The non-attachment of cats

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I’ve always been a cat person, though I’ve been around both of cats and dogs my whole life. To be completely fair, the dogs weren’t allowed inside most of the time, but I thought there were perfectly acceptable reasons for that. But even if I had grown up with some little yippy, indoor dog variety, I think I still would have ended up a fundamental cat person.

I came to a new realization about exactly what it is I love about cats this morning as I was watching one cat in particular. She was stretching herself out in the morning sun, settling down for a prolonged period of sustained and serious, well, what’d you call laying in the sun. Cat-napping, I think, does not truly capture what cats are doing most of the time. Maybe they’re sleeping, but if you watch them closely, as often as not, they’re just laying or sitting there. They are feeling the sun, closing their eyes, and being. Now, to our deep American sensibilities, you might see this as a blatant example of laziness. I mean, they’re not even resting, which has some utilitarian purpose in that you’re preparing yourself for the next round of running around like a maniac. No, they’re just laying there, in the sun. How un-American can you get?

Watching this cat this morning, I developed a new appreciation for how good cats are at just being. Part of this is that my own cat, Julie, is a little deficient in this area. She’s good at being, but also good at being perpetually pissed off and annoyed at the world, and humans in particular. But even Julie has her moments, usually on the back of my living room chair, where she obtains a supreme state of being. And this is it. Cats are not particularly American in their value systems or way of life. They are Buddhist. They practice non-attachment.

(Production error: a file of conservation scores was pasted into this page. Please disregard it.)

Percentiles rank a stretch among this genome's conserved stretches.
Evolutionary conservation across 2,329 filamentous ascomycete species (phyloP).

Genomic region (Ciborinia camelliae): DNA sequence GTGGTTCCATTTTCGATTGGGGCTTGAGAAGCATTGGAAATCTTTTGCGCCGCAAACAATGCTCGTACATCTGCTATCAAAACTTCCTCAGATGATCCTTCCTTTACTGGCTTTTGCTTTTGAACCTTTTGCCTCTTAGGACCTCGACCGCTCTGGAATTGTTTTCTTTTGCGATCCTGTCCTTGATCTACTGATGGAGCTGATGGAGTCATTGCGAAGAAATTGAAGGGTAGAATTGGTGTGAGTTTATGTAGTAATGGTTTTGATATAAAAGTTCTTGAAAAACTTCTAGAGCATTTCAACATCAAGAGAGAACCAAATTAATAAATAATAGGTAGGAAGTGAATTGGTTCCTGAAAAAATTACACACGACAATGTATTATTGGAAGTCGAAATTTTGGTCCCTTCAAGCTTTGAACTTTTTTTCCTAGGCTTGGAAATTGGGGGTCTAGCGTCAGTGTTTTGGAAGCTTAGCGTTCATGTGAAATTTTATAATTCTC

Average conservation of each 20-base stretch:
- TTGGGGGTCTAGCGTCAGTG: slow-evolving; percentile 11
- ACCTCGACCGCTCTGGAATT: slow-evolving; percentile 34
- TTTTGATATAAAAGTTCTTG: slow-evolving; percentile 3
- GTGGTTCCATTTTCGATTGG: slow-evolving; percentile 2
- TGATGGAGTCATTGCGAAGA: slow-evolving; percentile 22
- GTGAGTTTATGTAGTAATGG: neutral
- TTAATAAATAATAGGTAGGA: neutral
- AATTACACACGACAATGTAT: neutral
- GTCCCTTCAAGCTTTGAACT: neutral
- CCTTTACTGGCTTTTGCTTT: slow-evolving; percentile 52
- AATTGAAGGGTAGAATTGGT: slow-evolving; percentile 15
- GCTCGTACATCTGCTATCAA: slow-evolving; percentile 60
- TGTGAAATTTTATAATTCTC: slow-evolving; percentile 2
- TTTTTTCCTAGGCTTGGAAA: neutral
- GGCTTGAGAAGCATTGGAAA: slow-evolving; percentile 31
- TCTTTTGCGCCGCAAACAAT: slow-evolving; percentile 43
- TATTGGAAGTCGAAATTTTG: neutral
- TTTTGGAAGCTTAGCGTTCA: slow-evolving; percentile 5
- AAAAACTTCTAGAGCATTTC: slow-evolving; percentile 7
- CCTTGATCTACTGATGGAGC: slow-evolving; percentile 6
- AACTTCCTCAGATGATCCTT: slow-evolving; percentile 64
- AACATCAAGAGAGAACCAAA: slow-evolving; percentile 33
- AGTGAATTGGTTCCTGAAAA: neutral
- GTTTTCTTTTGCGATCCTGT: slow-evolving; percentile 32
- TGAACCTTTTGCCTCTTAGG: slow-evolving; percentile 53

This is harder to see when they’re meowing to be fed or coughing up hairballs, but obvious in the many other moments of the day when they do nothing more than sit, usually in the sun, and exist. And gradually, I imagine, they become completely content with the present moment. The feel of the sun, the sounds around them. That most of the cats I know seem to spend large chunks of their lives engaged in this activity leads me to think they must be Buddhist at their core.

Dogs need humans, and in complex and complicated ways. They don’t just need you to feed them and walk them and take care of their general health. They need you to be there, and to pet them, and they need to know what you’re doing, and to sit next to you, and sleep with you, and to know whose in charge. Dogs are nervous bundles of energy and need, the two driving each other much like the whole chasing your own tail, another thing dogs need to do. It’s exhausting, and yes, dogs sometimes lay in the sun and relax. But as soon as the relevant human moves, dogs are on the move again, restlessly seeking…something.

Cats could care less where you’re going, or what you’re doing, or what you’re eating for breakfast. You are their roommate, not their best friend, and the feel of the sun is quite frankly, a little bit more important to them in that moment. I like this not because I like the abuse of living with someone who doesn’t fawn over me constantly. I like it because it’s non-attachment. Cats seem to be saying to us, “Sure, I like you and I enjoy your company sometimes. All in all, it’s nice that you clean up my hair balls. But in this particular moment, laying in the sun feels pretty nice, and this moment is all we ever have. Haven’t you figured that out yet?” And then they would roll their eyes at us, if cats could do that, which sometimes I think Julie can.

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Comments

  1. dogs are messy. relationships are messy.
    cats are neat. relationships are neat.
    yin yang, yo.

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